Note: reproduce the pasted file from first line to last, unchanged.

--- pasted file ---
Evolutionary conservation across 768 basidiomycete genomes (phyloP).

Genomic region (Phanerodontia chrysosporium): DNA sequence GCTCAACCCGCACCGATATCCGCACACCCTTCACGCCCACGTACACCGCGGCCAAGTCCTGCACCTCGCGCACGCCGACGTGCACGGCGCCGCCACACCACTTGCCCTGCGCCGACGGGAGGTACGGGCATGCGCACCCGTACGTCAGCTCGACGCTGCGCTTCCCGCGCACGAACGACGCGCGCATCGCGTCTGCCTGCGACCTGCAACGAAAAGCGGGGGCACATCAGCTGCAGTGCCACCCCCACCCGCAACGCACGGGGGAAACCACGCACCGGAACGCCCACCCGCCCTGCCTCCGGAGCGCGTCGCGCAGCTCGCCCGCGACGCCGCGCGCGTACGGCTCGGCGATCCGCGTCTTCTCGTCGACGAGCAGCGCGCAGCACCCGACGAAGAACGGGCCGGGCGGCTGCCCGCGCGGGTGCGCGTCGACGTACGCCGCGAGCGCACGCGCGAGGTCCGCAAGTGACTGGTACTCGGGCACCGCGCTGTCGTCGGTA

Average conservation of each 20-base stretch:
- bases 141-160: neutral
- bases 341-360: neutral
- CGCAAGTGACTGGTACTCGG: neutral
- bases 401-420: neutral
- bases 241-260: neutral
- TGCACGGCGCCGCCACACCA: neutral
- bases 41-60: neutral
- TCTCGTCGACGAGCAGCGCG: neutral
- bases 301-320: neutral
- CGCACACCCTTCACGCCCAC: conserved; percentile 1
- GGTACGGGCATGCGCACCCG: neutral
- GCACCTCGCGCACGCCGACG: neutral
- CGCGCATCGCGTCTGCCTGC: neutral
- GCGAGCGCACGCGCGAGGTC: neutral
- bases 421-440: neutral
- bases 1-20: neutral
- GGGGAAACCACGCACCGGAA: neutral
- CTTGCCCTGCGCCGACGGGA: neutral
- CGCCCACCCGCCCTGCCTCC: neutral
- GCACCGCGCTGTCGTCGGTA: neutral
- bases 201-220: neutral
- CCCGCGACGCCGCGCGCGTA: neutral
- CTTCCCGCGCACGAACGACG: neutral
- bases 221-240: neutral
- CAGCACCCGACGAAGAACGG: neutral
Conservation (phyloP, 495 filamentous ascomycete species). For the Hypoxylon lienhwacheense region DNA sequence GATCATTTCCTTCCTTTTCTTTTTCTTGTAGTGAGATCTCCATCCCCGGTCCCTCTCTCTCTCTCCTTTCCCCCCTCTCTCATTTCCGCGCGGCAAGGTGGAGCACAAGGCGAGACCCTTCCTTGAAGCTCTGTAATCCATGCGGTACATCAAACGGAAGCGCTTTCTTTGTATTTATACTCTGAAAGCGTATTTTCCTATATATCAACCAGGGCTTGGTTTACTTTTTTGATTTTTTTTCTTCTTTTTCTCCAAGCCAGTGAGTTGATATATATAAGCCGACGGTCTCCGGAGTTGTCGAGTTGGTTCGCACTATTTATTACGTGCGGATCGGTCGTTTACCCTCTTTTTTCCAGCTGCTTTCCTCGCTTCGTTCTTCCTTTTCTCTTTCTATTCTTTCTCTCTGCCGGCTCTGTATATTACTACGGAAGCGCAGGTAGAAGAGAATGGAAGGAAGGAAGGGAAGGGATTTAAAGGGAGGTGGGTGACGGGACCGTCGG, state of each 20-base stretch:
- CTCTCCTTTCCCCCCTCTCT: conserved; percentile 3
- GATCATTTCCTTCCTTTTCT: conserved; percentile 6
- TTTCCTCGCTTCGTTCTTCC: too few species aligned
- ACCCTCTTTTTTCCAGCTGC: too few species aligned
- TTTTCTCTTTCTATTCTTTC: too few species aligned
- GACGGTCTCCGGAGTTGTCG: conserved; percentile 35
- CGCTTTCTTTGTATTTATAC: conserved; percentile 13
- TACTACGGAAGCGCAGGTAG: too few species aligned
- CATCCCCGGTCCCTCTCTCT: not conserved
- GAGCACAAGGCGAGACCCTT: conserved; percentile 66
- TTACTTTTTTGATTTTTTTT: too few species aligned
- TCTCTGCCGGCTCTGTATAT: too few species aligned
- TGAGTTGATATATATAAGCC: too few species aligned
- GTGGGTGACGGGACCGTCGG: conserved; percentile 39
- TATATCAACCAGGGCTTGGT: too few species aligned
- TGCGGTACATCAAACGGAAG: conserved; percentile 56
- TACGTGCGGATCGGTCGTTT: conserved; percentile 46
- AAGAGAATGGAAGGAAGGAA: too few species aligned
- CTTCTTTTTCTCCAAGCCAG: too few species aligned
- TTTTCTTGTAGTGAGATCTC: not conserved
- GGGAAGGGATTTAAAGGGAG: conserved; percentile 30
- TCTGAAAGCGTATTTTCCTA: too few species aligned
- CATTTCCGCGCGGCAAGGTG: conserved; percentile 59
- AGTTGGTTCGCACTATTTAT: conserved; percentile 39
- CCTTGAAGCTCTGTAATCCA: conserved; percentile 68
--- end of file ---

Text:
Evolutionary conservation across 768 basidiomycete genomes (phyloP).

Genomic region (Phanerodontia chrysosporium): DNA sequence GCTCAACCCGCACCGATATCCGCACACCCTTCACGCCCACGTACACCGCGGCCAAGTCCTGCACCTCGCGCACGCCGACGTGCACGGCGCCGCCACACCACTTGCCCTGCGCCGACGGGAGGTACGGGCATGCGCACCCGTACGTCAGCTCGACGCTGCGCTTCCCGCGCACGAACGACGCGCGCATCGCGTCTGCCTGCGACCTGCAACGAAAAGCGGGGGCACATCAGCTGCAGTGCCACCCCCACCCGCAACGCACGGGGGAAACCACGCACCGGAACGCCCACCCGCCCTGCCTCCGGAGCGCGTCGCGCAGCTCGCCCGCGACGCCGCGCGCGTACGGCTCGGCGATCCGCGTCTTCTCGTCGACGAGCAGCGCGCAGCACCCGACGAAGAACGGGCCGGGCGGCTGCCCGCGCGGGTGCGCGTCGACGTACGCCGCGAGCGCACGCGCGAGGTCCGCAAGTGACTGGTACTCGGGCACCGCGCTGTCGTCGGTA

Average conservation of each 20-base stretch:
- bases 141-160: neutral
- bases 341-360: neutral
- CGCAAGTGACTGGTACTCGG: neutral
- bases 401-420: neutral
- bases 241-260: neutral
- TGCACGGCGCCGCCACACCA: neutral
- bases 41-60: neutral
- TCTCGTCGACGAGCAGCGCG: neutral
- bases 301-320: neutral
- CGCACACCCTTCACGCCCAC: conserved; percentile 1
- GGTACGGGCATGCGCACCCG: neutral
- GCACCTCGCGCACGCCGACG: neutral
- CGCGCATCGCGTCTGCCTGC: neutral
- GCGAGCGCACGCGCGAGGTC: neutral
- bases 421-440: neutral
- bases 1-20: neutral
- GGGGAAACCACGCACCGGAA: neutral
- CTTGCCCTGCGCCGACGGGA: neutral
- CGCCCACCCGCCCTGCCTCC: neutral
- GCACCGCGCTGTCGTCGGTA: neutral
- bases 201-220: neutral
- CCCGCGACGCCGCGCGCGTA: neutral
- CTTCCCGCGCACGAACGACG: neutral
- bases 221-240: neutral
- CAGCACCCGACGAAGAACGG: neutral
Conservation (phyloP, 495 filamentous ascomycete species). For the Hypoxylon lienhwacheense region DNA sequence GATCATTTCCTTCCTTTTCTTTTTCTTGTAGTGAGATCTCCATCCCCGGTCCCTCTCTCTCTCTCCTTTCCCCCCTCTCTCATTTCCGCGCGGCAAGGTGGAGCACAAGGCGAGACCCTTCCTTGAAGCTCTGTAATCCATGCGGTACATCAAACGGAAGCGCTTTCTTTGTATTTATACTCTGAAAGCGTATTTTCCTATATATCAACCAGGGCTTGGTTTACTTTTTTGATTTTTTTTCTTCTTTTTCTCCAAGCCAGTGAGTTGATATATATAAGCCGACGGTCTCCGGAGTTGTCGAGTTGGTTCGCACTATTTATTACGTGCGGATCGGTCGTTTACCCTCTTTTTTCCAGCTGCTTTCCTCGCTTCGTTCTTCCTTTTCTCTTTCTATTCTTTCTCTCTGCCGGCTCTGTATATTACTACGGAAGCGCAGGTAGAAGAGAATGGAAGGAAGGAAGGGAAGGGATTTAAAGGGAGGTGGGTGACGGGACCGTCGG, state of each 20-base stretch:
- CTCTCCTTTCCCCCCTCTCT: conserved; percentile 3
- GATCATTTCCTTCCTTTTCT: conserved; percentile 6
- TTTCCTCGCTTCGTTCTTCC: too few species aligned
- ACCCTCTTTTTTCCAGCTGC: too few species aligned
- TTTTCTCTTTCTATTCTTTC: too few species aligned
- GACGGTCTCCGGAGTTGTCG: conserved; percentile 35
- CGCTTTCTTTGTATTTATAC: conserved; percentile 13
- TACTACGGAAGCGCAGGTAG: too few species aligned
- CATCCCCGGTCCCTCTCTCT: not conserved
- GAGCACAAGGCGAGACCCTT: conserved; percentile 66
- TTACTTTTTTGATTTTTTTT: too few species aligned
- TCTCTGCCGGCTCTGTATAT: too few species aligned
- TGAGTTGATATATATAAGCC: too few species aligned
- GTGGGTGACGGGACCGTCGG: conserved; percentile 39
- TATATCAACCAGGGCTTGGT: too few species aligned
- TGCGGTACATCAAACGGAAG: conserved; percentile 56
- TACGTGCGGATCGGTCGTTT: conserved; percentile 46
- AAGAGAATGGAAGGAAGGAA: too few species aligned
- CTTCTTTTTCTCCAAGCCAG: too few species aligned
- TTTTCTTGTAGTGAGATCTC: not conserved
- GGGAAGGGATTTAAAGGGAG: conserved; percentile 30
- TCTGAAAGCGTATTTTCCTA: too few species aligned
- CATTTCCGCGCGGCAAGGTG: conserved; percentile 59
- AGTTGGTTCGCACTATTTAT: conserved; percentile 39
- CCTTGAAGCTCTGTAATCCA: conserved; percentile 68